Is there anything that you think should be changed in university sports and how it operates to encourage more women to involve it sports?
The first thing that needs to be done is correcting all the misconceptions among the students as well as the parents about doing a sport along with studies. They have to be convinced that time spent on a sport is not a loss but an investment because a sport is the best way to create a person with a balanced personality, better concentration, increased mental capacity and healthy mentality. This could be done by having briefing sessions during orientation programmes or pre-academic season by past students (graduates, I mean) or even undergraduates who have excelled in both academics and sports and have reached greater heights in life. This could boost up some confidence and motivation in the new students to engage in a sport. Every new player will not be able to get into the university team in the first year and this is a demotivating factor. Therefore each and every sport team needs to have its own way of directing such players to participate in outside tournaments that are appropriate to their level and standard. This will make the players retain and try more to get into the university team in years to come.
Another thing that I would like to suggest is based on something that I had to experience. I had to give up the sport that I did for 16 years because it was not a university game and I couldn’t practice as before and maintain my performance. I was fortunate to go beyond the level I had reached from Wushu, from Taekwondo but most of the other players who used to perform with me in school meets gave up the sport when they got into universities. This would have not been so if Wushu was a sport included in Inter University games. Therefore I would like to suggest that relevant authorities need to pay their attention to make every possible school game available in universities as well so that the sport will not lose good players.
What is your message to female university students who aspire to join sports? Or to those who are reluctant to join sports?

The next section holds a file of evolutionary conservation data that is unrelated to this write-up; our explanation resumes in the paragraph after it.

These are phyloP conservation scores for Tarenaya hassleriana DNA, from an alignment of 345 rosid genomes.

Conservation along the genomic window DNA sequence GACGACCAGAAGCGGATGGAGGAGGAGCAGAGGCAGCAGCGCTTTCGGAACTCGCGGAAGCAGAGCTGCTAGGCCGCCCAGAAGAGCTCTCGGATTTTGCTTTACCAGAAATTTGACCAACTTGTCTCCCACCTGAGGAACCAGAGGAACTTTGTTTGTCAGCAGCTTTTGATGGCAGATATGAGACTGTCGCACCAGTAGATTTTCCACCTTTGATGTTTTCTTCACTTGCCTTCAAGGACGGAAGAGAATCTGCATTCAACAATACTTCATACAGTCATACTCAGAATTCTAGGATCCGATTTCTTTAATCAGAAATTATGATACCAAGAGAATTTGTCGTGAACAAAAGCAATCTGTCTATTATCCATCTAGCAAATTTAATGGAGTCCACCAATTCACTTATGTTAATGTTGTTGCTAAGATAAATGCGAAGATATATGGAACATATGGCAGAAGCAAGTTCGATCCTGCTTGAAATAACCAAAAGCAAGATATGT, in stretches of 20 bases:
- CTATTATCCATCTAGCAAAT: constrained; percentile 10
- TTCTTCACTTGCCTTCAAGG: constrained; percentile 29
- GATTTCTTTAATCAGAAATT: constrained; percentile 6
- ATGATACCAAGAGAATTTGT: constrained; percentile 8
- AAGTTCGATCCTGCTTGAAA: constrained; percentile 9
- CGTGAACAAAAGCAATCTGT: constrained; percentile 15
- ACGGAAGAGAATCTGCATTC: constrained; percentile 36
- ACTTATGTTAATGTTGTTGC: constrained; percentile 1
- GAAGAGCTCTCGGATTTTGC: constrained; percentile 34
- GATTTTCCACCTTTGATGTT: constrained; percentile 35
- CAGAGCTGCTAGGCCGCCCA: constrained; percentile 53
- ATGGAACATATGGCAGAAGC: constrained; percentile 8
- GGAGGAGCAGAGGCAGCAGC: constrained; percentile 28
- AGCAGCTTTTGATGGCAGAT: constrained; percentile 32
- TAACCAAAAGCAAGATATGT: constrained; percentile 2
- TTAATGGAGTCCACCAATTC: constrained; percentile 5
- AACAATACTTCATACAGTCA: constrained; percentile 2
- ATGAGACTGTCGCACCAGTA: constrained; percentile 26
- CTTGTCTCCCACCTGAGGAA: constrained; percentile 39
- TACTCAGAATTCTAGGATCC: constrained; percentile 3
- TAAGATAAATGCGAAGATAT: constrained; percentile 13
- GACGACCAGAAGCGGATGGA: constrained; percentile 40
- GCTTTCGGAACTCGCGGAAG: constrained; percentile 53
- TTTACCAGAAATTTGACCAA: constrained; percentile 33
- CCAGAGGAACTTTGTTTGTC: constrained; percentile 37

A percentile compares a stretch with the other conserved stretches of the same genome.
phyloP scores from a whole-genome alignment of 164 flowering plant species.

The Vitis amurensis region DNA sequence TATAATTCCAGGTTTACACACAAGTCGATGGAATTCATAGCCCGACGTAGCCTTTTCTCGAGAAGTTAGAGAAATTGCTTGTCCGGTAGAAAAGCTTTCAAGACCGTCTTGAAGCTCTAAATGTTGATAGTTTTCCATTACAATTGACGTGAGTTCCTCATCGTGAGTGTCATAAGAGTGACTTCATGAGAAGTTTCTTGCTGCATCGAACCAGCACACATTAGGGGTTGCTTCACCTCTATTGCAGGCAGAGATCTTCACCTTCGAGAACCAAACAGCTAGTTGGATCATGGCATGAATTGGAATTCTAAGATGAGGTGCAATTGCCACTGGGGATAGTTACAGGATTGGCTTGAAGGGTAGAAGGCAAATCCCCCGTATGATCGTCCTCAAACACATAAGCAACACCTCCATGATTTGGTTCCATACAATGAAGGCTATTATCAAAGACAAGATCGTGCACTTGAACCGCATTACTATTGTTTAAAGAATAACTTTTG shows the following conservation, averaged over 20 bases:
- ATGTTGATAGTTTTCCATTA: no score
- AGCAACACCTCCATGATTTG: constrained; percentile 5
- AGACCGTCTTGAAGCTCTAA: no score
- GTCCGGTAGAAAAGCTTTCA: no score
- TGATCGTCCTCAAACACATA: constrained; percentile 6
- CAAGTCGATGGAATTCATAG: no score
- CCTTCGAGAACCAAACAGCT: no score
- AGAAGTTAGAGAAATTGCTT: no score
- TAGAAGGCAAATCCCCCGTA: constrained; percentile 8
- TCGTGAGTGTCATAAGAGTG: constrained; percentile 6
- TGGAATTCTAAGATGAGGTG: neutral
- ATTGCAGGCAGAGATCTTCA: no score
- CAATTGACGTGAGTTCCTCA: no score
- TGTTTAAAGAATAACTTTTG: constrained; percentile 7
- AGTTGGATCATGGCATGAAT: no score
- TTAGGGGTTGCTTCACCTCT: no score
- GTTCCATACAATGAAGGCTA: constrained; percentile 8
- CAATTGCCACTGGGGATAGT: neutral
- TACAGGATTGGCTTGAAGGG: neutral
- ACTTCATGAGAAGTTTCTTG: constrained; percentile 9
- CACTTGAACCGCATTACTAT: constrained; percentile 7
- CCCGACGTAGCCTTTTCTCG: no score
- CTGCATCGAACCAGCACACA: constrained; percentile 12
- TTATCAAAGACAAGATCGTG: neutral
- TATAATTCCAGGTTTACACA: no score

In my point of view, a woman needs to be mentally stronger than a man because she is the one who will have to separate from her family and start living with a new family, with new people after marriage. She has to keep aside the life she spent with her own family and get accustomed to the new life. She has to deal with different people in the society once she starts her profession. She will be moving up in the career ladder and will have to hold leadership positions where even men would be working under her. She is the source that gives birth to new lives tolerating the most unbearable pain in the world. She has play multiple roles such as a beloved wife, a caring mother, a good daughter and a daughter in-law, a teacher, a mentor, a counselor, a treasurer, a friend, a sister while holding the responsibilities of her career life. She should be proactive, wise, multitasking, strong and responsible. One cannot certainly learn all these from books or tutorials but definitely from experience.
I say that there is no better platform than sports for a girl to collect all the experience needed to inculcate these qualities and shape her life better. A woman needs to be full of selfless love. In a tournament we cheer at top of our voices and encourage our teammates to do their best. We get nothing in person but the joy of victory of a person who worked so hard for it. Well I call that selfless love. Selfless love automatically roots in a player’s self with team spirit. If you genuinely put your effort in a sport, you will be rewarded in numerous ways. Balancing many things together totally depends on how we plan, prioritize things and manage time. If you succeed in doing this, you will definitely become a strong confident woman who is ready to take up any challenge in life.
We highly appreciate these wise sentiments and words of encouragement which will definitely motivate girls to be confident in taking up sport as part of their university life. Having said that, we at MoraSpirit would like to wish Dhanusha all the best in her future endeavors!